September 10, 2014
Joe Gould – Defense News, 9/9/2014
The US State Department has cleared a $145 million sale of UH-60M Black Hawk helicopters to Brazil, the Pentagon agency that coordinates foreign weapon sales said Tuesday.
The Defense Security Cooperation Agency notified Congress on Monday that the State Department approved the sale.
Brazil requested three UH-60M Black Hawk helicopters with eight T-700-GE-701C engines (six installed and two spares), a dozen M-134 7.62mm machine guns, eight H765GU embedded global positioning system/inertial navigation systems, and related training, logistics and support equipment, according to the agency’s notice.
September 5, 2014
Brian Winter – Reuters, 9/5/2014
Volkswagen AG spied on Brazilian union activists in the 1980s and passed sensitive information about wage demands and other private discussions to the country’s military dictatorship, according to newly uncovered documents seen by Reuters.
The company covertly monitored its own workers as well as prominent union leaders of the era. One of VW’s targets was Luiz Inacio Lula da Silva, who went on to become Brazil’s president from 2003 to 2010 and remains one of its most influential politicians.
The documents were recently discovered in government archives by a special “truth commission” that, at the request of Brazil’s current president, Dilma Rousseff, is investigating abuses that occurred during the 1964-1985 regime.
August 27, 2014
Wyre Davies – BBC News, 8/27/2014
The first of Brazil’s televised presidential debates has taken place just two weeks after the death of one of the leading candidates in October’s election, Eduardo Campos.
His replacement, internationally renowned environmentalist Marina Silva, is already challenging incumbent Dilma Rousseff according to opinion polls.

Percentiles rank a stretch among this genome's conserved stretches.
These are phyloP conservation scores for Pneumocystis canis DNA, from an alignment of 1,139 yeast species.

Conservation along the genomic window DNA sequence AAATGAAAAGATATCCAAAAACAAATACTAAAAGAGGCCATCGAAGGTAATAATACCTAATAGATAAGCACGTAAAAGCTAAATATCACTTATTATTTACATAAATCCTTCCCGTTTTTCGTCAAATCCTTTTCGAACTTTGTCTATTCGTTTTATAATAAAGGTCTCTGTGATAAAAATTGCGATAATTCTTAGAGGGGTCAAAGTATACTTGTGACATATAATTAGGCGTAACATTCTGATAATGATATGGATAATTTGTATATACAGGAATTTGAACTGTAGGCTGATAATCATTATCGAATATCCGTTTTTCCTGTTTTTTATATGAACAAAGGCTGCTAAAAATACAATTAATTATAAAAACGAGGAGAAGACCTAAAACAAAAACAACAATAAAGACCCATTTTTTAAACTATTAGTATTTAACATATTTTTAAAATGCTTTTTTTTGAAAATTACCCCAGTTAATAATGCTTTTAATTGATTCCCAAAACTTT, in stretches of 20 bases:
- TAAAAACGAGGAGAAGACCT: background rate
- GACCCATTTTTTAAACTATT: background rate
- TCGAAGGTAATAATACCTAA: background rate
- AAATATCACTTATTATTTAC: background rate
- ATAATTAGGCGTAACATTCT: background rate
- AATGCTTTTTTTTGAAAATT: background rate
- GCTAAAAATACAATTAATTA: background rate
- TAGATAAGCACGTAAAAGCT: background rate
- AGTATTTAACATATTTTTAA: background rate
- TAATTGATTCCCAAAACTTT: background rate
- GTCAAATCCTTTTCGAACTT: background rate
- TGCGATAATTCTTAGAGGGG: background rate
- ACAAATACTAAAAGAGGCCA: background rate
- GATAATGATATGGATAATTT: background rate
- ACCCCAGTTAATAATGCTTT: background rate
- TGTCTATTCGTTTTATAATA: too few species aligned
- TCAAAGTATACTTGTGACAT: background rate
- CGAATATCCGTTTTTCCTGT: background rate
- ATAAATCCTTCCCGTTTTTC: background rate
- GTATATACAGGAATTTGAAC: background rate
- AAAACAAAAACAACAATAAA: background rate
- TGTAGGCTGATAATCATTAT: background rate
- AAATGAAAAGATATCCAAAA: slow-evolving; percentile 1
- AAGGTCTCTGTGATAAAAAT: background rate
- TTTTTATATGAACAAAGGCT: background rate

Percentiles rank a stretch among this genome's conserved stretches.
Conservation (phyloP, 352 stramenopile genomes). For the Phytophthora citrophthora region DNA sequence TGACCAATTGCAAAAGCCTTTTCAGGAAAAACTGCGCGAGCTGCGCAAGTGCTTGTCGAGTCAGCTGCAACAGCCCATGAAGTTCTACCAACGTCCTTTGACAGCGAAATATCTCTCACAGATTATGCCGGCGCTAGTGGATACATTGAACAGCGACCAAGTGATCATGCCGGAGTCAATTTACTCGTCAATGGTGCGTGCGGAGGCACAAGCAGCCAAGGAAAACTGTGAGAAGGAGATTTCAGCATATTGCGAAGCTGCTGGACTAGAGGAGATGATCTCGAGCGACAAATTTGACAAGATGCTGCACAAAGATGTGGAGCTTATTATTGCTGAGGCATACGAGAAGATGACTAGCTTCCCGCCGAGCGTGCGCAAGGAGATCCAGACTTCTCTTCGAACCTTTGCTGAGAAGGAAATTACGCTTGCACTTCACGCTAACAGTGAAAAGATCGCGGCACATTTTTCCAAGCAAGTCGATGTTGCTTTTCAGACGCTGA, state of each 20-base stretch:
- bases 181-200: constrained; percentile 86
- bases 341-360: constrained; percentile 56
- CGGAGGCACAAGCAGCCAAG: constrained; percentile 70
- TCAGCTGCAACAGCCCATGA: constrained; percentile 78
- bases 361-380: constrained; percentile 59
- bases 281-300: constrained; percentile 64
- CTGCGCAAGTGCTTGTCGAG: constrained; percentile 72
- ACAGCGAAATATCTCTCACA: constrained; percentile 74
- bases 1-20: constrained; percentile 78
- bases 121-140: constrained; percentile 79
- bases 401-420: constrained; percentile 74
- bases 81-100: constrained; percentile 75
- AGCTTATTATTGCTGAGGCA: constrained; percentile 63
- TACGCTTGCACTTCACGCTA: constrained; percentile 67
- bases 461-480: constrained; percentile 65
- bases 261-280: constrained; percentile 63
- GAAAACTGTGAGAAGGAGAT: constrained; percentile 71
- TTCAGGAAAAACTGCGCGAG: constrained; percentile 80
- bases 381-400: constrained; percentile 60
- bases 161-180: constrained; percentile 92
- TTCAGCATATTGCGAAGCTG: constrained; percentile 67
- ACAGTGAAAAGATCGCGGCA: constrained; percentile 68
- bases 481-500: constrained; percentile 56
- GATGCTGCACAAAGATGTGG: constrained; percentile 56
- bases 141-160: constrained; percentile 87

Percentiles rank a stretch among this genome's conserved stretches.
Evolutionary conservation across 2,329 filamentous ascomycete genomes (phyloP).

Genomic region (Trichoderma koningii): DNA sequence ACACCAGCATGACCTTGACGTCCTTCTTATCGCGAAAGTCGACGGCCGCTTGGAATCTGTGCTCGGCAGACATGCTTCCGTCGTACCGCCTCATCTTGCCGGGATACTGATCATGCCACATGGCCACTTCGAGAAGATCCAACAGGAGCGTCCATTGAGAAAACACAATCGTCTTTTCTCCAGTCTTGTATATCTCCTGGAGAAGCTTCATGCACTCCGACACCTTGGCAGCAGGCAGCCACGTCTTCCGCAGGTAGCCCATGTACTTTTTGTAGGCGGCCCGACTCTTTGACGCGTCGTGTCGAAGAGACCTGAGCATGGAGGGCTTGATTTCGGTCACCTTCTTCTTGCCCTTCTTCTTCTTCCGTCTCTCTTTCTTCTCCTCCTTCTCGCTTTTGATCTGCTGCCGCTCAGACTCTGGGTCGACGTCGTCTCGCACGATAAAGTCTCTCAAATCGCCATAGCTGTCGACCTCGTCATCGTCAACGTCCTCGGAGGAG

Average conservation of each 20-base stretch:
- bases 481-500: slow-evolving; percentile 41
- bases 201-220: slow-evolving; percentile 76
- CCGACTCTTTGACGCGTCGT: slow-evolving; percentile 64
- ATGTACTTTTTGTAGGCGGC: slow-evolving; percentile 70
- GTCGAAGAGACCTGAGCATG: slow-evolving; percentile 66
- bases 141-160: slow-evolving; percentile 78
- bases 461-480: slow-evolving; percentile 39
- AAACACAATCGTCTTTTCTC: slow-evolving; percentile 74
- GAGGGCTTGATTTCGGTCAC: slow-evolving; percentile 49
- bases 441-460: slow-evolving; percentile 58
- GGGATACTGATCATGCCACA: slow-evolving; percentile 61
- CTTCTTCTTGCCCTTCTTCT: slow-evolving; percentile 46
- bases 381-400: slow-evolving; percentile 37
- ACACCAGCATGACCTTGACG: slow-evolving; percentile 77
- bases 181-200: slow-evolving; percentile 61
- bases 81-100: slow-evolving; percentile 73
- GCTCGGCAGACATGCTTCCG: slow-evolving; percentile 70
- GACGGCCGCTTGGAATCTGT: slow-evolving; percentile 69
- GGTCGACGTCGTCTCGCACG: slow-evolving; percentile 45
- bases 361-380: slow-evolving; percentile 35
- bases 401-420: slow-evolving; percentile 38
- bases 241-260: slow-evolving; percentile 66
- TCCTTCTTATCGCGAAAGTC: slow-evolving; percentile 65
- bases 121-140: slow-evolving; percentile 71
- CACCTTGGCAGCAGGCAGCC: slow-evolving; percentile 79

Just two weeks ago, Ms Rousseff seemed to be coasting, almost sleepwalking towards another four-year term as president of Brazil.
August 27, 2014
The prisoners riot in the Brazilian city of Cascavel that ended yesterday demanded better living conditions.
The prisoner-led riot in the Cascavel prison in southern Brazil demanded better living conditions, highlighting an acute problem in the South American country.
On Sunday, Prisoners overtook the prison, taking two wardens as hostage. At least four people have in the prison confrontations in Parana state, with an estimated 700 inmates taking part in the uprising.
August 25, 2014
AP – CBS News, 8/24/2014
Two prisoners were beheaded and at least another one died after being thrown off the roof in a riot that erupted Sunday in a prison in southern Brazil, authorities said.
Inmates of the penitentiary in the city of Cascavel took at least two agents and several other inmates hostage in the uprising, said military police Capt. Ricardo Pinto. He said negotiations for better conditions in the prison were still under way 12 hours later.
Prisoners set some objects on fire and were using metal poles to cause damage to the 928-bed prison that housed more than 1,000 inmates at the time. Authorities initially said two men were decapitated, and later learned of a third prisoner who was also killed after he was thrown off the building. The three men were not identified.
August 12, 2014
Janet Tappin Coelho – IHS Jane’s 360, 8/11/2014
Brazil and Suriname have started discussions towards new defence co-operation that could involve the Brazilian Navy supporting the creation of a national maritime force in the neighbouring country.
Lamure Latour, Suriname’s Minister of Defence, met with Brazilian counterpart Celso Amorim on 8 August in Brasília to examine extending defence partnerships between the two states.
The idea is that Brazil will create and structure Suriname’s maritime capabilities, providing similar support to what Brazil has given to Namibia’s naval force, which it was instrumental in building beginning in 1994.
August 5, 2014
Dom Phillips – The Washington Post, 8/5/2014
The footage of the two officers chilled viewers of the prime-time Brazilian TV show “Fantástico.”
Filmed by a camera in the front seat of their patrol car, the video obtained by the program showed the police officers after they picked up three teenage boys on June 11 in central Rio de Janeiro — an area afflicted by street crime and violent muggings often perpetrated by teenage boys. The officers had driven the boys to a nearby forested, hilly area; the video captured them nonchalantly discussing “discharging the weapon a little.”
The camera switched off when they parked the car in an isolated area. By the time it started recording again, one boy, 15, lay shot and left for dead. A second boy, 14, had been shot and killed. The third boy, 15, had been released before the shooting.